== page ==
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Severin, the Count of Petilian, and such like: whereby they were to fear their losses, as well as to hope for gain: as it fell out afterwards at Vayla, where in one day they lost that, which with so much pains they had gotten in eight hundred years: for from these kind of armes grow slack and slow and weak gains; but sudden and wonderfull losses: And because I am now come with these examples into Italy, which now these many years, have been governd by mercenary armes, I will search deeper into them, to the end that their course and progress being better discoverd, they may be the better amended.

But it is too long a businesse, to reckon up the severall sorts of those men, which the Greeks called Thaumaturgi, that is to say, workers of things wonderfull; and yet these do all they do, by their own single dexterity. But if we looke upon the Impostures wrought by Confederacy, there is nothing how impossible soever to be done, that is impossible to bee beleeved.

These things considered, and indifferently weighed togither, with the wonderfull commodities which this discouery may bring, especially to this realme of England: I must needes conclude with learned Baptista Ramusius, and diuers other learned men, who said, that this discouery hath bene reserued for some noble prince or worthie man, thereby to make himselfe rich, and the world happie: desiring you to accept in good part this briefe and simple discourse, written in haste, which if I may perceiue that it shall not sufficiently satisfie you in this behalfe, I will then impart vnto you a large discourse, which I haue written onely of this discouery.

All the works and doings of God are wonderfull, but none more awfull than his great worke of election and Reprobation; when we consider how many good parents have had bad children, and againe how many bad parents have had pious children, it should make us adore the Soverainty of God who will not be tyed to time nor place, nor yet to persons, but takes and chuses when and where and whom he pleases: it should alsoe teach the children of godly parents to walk with feare and trembling, lest they, through unbeleif, fall short of a promise: it may also be a support to such as have or had wicked parents, that, if they abide not in unbeleif, God is able to grasse them in: the upshot of all should make us, with the Apostle, to admire the justice and mercy of God, and say, how unsearchable are his wayes, and his footsteps past finding out.

This narrative is contained in Wonderfull News from the North, Or a True Relation of the Sad and Grievous Torments Inflicted upon ... three Children of Mr. The story of the case was sent down to London and there published, where it soon became a classic among the witch-believing clergy.

And, to prove the truth of what I said, I showed her the sachet over my heart containing his rose. "It's perfectly wonderfull," Jane said, in an awed tone. "You beat anything I've ever known for Adventures. You are the tipe men like, for one thing.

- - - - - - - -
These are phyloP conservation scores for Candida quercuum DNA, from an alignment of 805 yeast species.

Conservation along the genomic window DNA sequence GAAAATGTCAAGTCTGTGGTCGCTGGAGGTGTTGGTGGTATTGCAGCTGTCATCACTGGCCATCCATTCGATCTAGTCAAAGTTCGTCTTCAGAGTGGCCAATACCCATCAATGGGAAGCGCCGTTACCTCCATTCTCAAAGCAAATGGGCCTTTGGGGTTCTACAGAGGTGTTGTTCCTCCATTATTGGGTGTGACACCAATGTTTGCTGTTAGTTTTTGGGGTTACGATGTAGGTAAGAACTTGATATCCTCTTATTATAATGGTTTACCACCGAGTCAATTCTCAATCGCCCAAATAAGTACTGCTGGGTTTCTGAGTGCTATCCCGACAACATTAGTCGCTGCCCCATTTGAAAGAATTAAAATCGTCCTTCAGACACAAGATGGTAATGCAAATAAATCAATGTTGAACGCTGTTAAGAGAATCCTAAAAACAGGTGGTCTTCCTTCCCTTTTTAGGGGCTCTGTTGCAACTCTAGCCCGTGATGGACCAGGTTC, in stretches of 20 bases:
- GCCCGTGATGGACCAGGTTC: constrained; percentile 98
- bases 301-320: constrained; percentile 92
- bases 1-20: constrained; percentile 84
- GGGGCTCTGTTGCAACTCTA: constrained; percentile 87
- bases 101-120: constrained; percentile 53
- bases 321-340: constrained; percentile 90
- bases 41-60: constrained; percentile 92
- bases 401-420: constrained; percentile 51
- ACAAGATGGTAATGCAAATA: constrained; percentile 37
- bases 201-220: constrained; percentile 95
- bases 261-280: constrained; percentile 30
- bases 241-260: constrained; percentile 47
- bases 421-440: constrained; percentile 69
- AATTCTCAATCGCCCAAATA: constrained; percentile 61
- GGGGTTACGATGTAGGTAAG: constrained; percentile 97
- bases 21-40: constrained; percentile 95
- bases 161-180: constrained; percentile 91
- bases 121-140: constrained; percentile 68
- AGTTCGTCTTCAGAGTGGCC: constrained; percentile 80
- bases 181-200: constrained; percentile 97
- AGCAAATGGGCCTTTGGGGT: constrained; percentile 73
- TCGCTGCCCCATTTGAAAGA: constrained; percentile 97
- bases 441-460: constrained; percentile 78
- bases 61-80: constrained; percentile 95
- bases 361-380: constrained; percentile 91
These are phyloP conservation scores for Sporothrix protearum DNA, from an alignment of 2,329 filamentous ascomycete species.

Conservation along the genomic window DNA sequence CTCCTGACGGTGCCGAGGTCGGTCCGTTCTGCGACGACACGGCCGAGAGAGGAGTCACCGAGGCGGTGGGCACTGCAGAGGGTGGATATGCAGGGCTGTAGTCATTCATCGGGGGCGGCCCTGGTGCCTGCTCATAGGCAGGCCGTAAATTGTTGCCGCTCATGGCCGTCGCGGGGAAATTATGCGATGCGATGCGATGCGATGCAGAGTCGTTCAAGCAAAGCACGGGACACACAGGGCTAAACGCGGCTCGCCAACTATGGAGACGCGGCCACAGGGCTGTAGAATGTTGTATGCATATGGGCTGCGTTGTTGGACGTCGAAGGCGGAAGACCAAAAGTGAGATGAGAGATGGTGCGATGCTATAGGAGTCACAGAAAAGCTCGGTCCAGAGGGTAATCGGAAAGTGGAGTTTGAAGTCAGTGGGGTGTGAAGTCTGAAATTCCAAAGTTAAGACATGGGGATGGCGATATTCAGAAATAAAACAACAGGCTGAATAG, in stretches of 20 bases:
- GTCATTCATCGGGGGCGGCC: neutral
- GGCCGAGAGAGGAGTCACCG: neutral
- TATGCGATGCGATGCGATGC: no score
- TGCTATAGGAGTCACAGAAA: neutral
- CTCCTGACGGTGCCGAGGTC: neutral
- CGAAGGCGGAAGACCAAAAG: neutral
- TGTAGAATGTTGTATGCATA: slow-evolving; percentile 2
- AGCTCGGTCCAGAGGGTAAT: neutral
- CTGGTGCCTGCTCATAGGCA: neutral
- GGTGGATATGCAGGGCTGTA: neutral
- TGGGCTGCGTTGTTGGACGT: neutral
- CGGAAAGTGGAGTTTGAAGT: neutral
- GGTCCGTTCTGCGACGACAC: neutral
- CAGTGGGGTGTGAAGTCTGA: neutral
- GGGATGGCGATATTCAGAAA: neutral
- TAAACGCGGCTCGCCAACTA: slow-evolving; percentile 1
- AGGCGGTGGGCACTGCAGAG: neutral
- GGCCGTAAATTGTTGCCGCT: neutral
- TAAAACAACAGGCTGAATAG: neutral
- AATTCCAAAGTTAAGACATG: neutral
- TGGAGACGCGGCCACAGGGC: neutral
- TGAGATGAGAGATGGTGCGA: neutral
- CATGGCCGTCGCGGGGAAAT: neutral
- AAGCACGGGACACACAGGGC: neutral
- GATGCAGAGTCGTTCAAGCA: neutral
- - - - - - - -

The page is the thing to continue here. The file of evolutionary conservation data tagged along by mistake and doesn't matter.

Ouer sea with my implements I got me, where hearing the king of France and the Swizers were together by the ears, I made towards them as fast as I could, thinking to thrust my selfe into that faction that was strongest It was my good lucke or my ill, I know not which, to come iust to ye fighting of the battel, where I sawe a wonderfull spectacle of bloud shed on both sides, here the vnwildie swizers wallowing in their gore, like an oxe in his doung, there the sprightly French sprawling and turning on the stayned grasse, like a roach newe taken out of the streame, all the ground was strewed as thicke with battle axes, as the carpenters yard with chips.

For the fearefuller sort of Mariners being ouertyred with the continuall labour of the former dangers, coueted to returne homeward, saying that they would not againe tempt God so much, who had giuen them so many warnings, and deliuered them from so wonderfull dangers: that they rather desired to lose wages, fraight, and all, then to continue and follow such desperate fortunes.

The benefite of the which his wonderfull liberality, our subiects did enioy with such humanitie and freedome as there could be no greater, till the time that by reason of wars more and more increasing in those parts, by the which our subiects were to make their iourney into Persia, they were debarred and shut from that voyage and traffique.

Immediately after them came the great Turke himselfe with great pompe and magnificence, vsing in his countenance and gesture a wonderfull maiestie, hauing onely on each side of his person one page clothed with cloth of gold: he himselfe was mounted vpon a goodly white horse, adorned with a robe of cloth of gold, embrodered most richly with the most precious stones, and vpon his head a goodly white tucke, containing in length by estimation fifteene yards, which was of silke and linnen wouen together, resembling something Callicut cloth, but is much more fine and rich, and in the top of his crowne, a litle pinnach of white Ostrich feathers, and his horse most richly apparelled in all points correspondent to the same.

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